And beware of the online tools that help you build buyer personas without interviewing real buyers. As the people at Radio Shack can attest, it is incredibly dangerous to recycle your internal mis-perceptions into a new template and rely on your own hopes and vision.

P.S. My new book “Buyer Personas: How to Gain Insights into your Customer’s Expectations, Align your Marketing Strategies, and Win More Business” (Wiley) is now shipping.

There’s a wonderful Mark Twain quote that goes like this “The difference between the almost right word and the right word is really a large matter—’tis the difference between the lightning-bug and the lightning.”

One of the most compelling aspects of buyer personas is their ability to identify the words that inspire buyers to take action. In a content marketing sea of buzzwords, jargon and “me too-ness”, marketers who can say something non-obvious and meaningful have a real competitive advantage.

island vacationHere’s an example. I recently arrived early for lunch with a business associate and noticed a Tommy Bahama store next door. Curious, I drifted in and immediately caught the eye of a salesperson who said, “I’ll be right with you, I’m with another guest right now.”

That’s brilliant. If you’re marketing a brand that wants to inspire buyers to spend north of $100 on a Hawaiian shirt, you need to change their mood. By training their sales people to say “guest” instead of “customer”, Tommy Bahama evokes the attitude of a carefree vacation where buyers might actually indulge in such an extravagance.

IBM is the source of a similar example. In 2002, when they bought Price Waterhouse Cooper’s consulting business, they made the deliberate decision to drop the term customers and start referring to clients. The logic? While customers engage in a single sales transaction, clients are involved in a much longer, strategic relationship.

A fascinating article on Salon last week talks about how language influences people’s perception of reality. Cognitive scientist Lena Boroditsky has conducted multiple experiments on words and the emotions they inspire. I thought this one was especially relevant:

“In a series of experiments by Boroditsky and Paul Thibodeau, test subjects were asked to read short paragraphs about rising crime rates in a fictional city and answer questions about the city. The researchers then assessed how people answered the questions based on whether crime was described as a beast or a virus. In one study, 71 percent of the participants called for more enforcement when they read crime described as a beast. When the metaphor was changed to virus, the number dropped to 54 percent.”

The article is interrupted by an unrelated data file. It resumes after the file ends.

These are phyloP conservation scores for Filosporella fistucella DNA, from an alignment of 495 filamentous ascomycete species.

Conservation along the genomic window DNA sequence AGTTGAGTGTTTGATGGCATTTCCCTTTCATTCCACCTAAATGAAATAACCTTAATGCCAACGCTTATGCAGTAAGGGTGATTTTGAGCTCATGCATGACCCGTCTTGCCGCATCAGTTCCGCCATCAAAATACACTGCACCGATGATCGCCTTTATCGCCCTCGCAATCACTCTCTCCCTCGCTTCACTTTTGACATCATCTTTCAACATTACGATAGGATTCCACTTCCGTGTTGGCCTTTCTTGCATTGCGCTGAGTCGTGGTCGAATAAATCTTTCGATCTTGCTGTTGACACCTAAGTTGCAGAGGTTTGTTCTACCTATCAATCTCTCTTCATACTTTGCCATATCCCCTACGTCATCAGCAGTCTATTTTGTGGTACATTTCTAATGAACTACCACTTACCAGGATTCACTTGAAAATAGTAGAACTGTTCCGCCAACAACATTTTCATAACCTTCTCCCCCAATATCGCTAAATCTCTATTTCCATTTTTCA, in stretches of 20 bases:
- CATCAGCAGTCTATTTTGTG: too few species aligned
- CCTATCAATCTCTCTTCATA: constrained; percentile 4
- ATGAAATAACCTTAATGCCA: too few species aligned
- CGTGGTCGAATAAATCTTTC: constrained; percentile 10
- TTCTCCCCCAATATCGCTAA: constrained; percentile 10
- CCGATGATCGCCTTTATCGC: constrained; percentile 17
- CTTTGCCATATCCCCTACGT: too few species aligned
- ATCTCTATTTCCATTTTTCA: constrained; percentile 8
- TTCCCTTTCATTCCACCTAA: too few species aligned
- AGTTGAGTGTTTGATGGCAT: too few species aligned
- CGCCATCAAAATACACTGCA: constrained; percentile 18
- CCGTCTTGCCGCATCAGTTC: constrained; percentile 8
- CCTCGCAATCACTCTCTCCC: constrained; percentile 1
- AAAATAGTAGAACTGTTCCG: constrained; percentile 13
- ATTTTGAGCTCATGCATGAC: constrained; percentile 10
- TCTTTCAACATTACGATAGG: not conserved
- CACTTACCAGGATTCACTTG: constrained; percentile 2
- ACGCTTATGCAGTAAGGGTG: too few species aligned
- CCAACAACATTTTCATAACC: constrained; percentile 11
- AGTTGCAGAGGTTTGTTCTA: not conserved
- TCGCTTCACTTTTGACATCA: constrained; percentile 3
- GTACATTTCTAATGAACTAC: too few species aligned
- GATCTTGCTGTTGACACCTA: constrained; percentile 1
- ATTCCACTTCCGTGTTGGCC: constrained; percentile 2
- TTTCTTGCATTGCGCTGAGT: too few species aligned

Can you imagine achieving a 17% improvement by changing just one word?

While these examples are simple in the retelling, they all began with something that isn’t the least bit easy — choosing the words that will fundamentally alter their audience’s experience. One of the best reasons to build buyer personas is to uncover the insights that clarify those words, and make it possible to rally internal stakeholders around that decision even if it challenges cherished opinions.

One of the most important decisions a marketer needs to make is segmentation – how to determine the essential differences between customer groups and effectively market to them.

Companies use lots of criteria to define these segments – industry, company size, and geography are the most common. If you’re one of the many who have attempted to add buyer personas to these segments, you’ve probably noticed that it’s hard to see how you can to market to all of them.

Sales is lucky. They can identify the needs of one account and tailor the story accordingly. And it’s a lot easier to sell to one person than a group.

So the natural instinct for marketers is to segment more and more in an effort to shape messaging and content for the needs of different buyers.

But that’s a very expensive and ineffective strategy. Here’s a client case that makes the point very clearly.